Due to latency between updates made in state, provincial or other NatureServe Network databases and when they appear on NatureServe Explorer, for state or provincial information you may wish to contact the data steward in your jurisdiction to obtain the most current data. Please refer to our Distribution Data Sources to find contact information for your jurisdiction.
United States Alabama (SNR), Arkansas (SNR), Connecticut (SNR), Delaware (S1), District of Columbia (SNR), Georgia (SNR), Illinois (S3?), Indiana (SNR), Iowa (S5), Kansas (S3), Kentucky (S5), Louisiana (S1), Maine (S1S2), Maryland (SNR), Massachusetts (SNR), Michigan (SNR), Minnesota (SNR), Mississippi (S3), Missouri (SNR), Nebraska (SNR), New Hampshire (SNR), New Jersey (SNR), New York (S5), North Carolina (S5), North Dakota (SNR), Ohio (SNR), Oklahoma (SNR), Pennsylvania (S5), South Carolina (SNR), South Dakota (S2), Tennessee (SNR), Vermont (SNR), Virginia (S5), West Virginia (S5), Wisconsin (SNR)
Canada Alberta (SU), Manitoba (S3S4), New Brunswick (S4), Ontario (S5), Quebec (S4)

Other Statuses

NatureServe Global Conservation Status Factors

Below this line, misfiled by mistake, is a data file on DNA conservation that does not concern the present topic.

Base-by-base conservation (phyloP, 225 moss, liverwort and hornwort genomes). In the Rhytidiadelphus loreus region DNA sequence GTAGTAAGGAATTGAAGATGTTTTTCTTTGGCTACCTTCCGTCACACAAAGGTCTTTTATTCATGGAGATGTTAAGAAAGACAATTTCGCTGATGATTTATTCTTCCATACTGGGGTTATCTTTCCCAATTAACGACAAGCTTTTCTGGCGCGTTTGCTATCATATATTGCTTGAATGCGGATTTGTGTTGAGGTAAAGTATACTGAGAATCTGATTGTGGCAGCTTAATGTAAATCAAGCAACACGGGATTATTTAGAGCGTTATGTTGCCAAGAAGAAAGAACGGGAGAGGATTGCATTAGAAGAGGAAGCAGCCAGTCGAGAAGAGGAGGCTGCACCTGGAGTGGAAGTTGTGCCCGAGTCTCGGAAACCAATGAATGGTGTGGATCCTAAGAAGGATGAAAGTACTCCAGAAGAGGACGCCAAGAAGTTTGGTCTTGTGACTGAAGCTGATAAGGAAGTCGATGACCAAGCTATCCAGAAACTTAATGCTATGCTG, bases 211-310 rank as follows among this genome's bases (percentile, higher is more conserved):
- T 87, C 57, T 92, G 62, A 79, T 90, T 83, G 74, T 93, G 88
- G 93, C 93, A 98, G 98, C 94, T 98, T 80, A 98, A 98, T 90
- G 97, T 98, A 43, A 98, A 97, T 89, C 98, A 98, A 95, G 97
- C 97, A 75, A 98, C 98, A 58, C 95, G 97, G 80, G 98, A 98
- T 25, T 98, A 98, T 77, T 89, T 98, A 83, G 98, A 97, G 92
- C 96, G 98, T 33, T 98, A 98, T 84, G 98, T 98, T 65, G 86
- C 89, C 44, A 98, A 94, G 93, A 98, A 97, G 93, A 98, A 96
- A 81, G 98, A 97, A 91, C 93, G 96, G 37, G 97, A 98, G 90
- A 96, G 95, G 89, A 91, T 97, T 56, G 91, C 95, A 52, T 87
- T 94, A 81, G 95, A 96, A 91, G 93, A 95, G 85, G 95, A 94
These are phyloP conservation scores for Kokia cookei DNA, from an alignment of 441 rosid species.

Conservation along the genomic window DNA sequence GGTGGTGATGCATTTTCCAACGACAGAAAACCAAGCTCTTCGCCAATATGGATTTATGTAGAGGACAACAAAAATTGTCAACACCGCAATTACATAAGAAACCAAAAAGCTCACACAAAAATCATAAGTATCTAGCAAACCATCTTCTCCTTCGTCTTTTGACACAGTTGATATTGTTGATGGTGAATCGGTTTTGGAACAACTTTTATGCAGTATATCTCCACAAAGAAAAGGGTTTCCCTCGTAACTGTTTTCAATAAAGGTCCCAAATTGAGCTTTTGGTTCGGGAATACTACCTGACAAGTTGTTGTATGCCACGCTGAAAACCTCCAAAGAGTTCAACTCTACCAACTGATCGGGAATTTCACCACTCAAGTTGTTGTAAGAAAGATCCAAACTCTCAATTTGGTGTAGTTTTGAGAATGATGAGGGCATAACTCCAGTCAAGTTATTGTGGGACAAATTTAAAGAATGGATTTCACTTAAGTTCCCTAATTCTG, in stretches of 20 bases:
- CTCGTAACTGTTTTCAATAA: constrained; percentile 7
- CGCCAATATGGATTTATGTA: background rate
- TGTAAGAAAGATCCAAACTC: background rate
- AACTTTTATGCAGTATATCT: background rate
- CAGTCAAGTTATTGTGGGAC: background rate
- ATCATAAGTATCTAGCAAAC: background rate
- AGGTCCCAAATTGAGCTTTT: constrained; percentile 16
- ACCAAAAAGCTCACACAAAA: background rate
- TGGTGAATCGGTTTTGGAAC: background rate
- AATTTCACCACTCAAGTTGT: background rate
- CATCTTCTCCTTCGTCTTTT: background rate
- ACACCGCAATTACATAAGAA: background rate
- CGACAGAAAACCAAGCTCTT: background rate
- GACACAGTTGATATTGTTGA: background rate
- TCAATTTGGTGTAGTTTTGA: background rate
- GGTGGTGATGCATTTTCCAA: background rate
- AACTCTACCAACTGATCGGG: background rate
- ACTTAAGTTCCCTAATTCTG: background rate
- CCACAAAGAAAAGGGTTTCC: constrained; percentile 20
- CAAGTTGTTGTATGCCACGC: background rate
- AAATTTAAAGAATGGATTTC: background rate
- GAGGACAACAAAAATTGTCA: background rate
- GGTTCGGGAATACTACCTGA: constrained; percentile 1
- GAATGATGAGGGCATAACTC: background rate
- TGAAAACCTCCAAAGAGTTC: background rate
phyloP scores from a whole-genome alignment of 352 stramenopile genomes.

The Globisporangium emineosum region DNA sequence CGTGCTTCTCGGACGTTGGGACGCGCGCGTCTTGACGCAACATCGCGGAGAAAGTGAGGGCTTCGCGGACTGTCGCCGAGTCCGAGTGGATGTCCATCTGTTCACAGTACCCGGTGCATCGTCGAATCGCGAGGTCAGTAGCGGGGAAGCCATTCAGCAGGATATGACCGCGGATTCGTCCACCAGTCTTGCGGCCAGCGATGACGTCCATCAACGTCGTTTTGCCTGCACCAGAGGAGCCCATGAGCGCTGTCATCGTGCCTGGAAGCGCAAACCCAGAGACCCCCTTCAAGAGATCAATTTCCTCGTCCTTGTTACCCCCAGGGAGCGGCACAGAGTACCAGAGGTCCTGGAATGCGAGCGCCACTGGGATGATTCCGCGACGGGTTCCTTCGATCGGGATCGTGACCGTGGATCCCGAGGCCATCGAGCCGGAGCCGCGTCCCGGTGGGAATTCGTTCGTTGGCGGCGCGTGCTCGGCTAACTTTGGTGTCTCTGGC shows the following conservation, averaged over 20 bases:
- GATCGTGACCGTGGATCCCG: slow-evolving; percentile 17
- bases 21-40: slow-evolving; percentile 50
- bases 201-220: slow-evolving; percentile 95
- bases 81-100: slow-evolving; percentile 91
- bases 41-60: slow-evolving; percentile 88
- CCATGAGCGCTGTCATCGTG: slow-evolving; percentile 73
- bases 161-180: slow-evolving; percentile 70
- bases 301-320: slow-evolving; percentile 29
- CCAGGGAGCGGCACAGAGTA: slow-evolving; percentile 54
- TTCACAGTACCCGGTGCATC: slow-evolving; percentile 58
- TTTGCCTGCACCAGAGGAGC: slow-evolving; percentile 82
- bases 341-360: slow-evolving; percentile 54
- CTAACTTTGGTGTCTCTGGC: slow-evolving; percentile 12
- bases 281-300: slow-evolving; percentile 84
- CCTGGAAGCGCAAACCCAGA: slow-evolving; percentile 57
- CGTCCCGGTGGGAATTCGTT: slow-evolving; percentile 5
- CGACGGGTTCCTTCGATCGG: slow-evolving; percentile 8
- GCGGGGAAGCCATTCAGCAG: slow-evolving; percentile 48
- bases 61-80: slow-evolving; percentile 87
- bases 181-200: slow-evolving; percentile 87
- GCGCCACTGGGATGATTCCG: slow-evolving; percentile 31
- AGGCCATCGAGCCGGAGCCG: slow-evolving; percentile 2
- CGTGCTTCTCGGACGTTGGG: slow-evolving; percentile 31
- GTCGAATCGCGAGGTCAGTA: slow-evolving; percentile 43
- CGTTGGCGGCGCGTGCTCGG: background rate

Range Extent Comments: Eastern North America (Kartesz, 1999), from the Gaspe Peninsula in southern Quebec (Labrecque pers. comm.); west to southeastern Manitoba (Punter pers. comm.), disjunct to mountains of western Manitoba (Punter pers. comm.), eastern South Dakota (Ode pers. comm.), eastern Kansas (Freeman pers. comm.); south to Louisiana (USDA-NRCS 1999), north-central Alabama (Schotz pers. comm.); east to the mountains of Georgia, North Carolina and South Carolina.

Number of Occurrences: 81 to >300
Number of Occurrences Comments: It is likely that several hundred to thousands of populations exist rangewide. Alabama: 40 to 50; Connecticut: >20; Indiana: thousands; Kansas: 30 to 50; Massachusetts: >20; Maryland: hundreds; Maine: 5; North Carolina: 50-100 on USFS lands (Kauffman pers. comm.); New Hampshire: >20; Rhode Island: 1; South Carolina: 8+; South Dakota: 2; Tennessee: 58+; Vermont: thousands; Manitoba: 30 to 40; Quebec: >100 (Brumback and Mehrhoff 1996, APSU 1999).